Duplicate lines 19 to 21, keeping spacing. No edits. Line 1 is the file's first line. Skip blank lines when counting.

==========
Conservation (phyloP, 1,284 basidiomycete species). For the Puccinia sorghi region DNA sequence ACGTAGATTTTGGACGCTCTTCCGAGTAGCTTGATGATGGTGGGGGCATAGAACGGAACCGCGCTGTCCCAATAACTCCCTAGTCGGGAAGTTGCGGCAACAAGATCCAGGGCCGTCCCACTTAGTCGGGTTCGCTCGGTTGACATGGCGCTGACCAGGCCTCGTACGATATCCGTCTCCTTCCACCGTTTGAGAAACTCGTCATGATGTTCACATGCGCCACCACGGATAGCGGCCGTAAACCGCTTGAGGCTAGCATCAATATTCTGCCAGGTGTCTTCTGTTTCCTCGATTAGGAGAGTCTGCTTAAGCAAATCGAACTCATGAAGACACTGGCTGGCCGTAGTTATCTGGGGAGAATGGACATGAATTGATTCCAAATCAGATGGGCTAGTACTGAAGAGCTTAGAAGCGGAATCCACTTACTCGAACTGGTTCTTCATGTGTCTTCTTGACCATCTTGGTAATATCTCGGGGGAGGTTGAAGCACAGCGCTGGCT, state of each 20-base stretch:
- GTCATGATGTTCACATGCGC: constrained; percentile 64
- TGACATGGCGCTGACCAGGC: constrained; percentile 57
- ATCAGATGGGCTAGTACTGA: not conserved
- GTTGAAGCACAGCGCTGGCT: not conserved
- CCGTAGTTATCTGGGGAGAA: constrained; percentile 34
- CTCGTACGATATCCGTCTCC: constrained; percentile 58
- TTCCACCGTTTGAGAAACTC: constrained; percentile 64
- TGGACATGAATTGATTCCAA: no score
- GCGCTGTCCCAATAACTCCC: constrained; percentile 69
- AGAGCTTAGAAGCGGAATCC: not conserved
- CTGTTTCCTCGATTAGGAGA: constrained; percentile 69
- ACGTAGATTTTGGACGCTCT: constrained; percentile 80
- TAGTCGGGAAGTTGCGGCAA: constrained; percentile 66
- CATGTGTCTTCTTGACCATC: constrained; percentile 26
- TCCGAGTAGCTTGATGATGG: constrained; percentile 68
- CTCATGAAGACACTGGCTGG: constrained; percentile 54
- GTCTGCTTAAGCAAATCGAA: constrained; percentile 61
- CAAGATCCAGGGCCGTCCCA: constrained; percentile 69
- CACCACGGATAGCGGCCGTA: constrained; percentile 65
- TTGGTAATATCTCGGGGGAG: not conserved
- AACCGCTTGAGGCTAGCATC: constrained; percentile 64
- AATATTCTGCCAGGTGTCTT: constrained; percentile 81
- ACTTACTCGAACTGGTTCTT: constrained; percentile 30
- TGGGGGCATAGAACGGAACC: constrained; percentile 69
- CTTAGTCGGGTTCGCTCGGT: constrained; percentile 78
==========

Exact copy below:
- CAAGATCCAGGGCCGTCCCA: constrained; percentile 69
- CACCACGGATAGCGGCCGTA: constrained; percentile 65
- TTGGTAATATCTCGGGGGAG: not conserved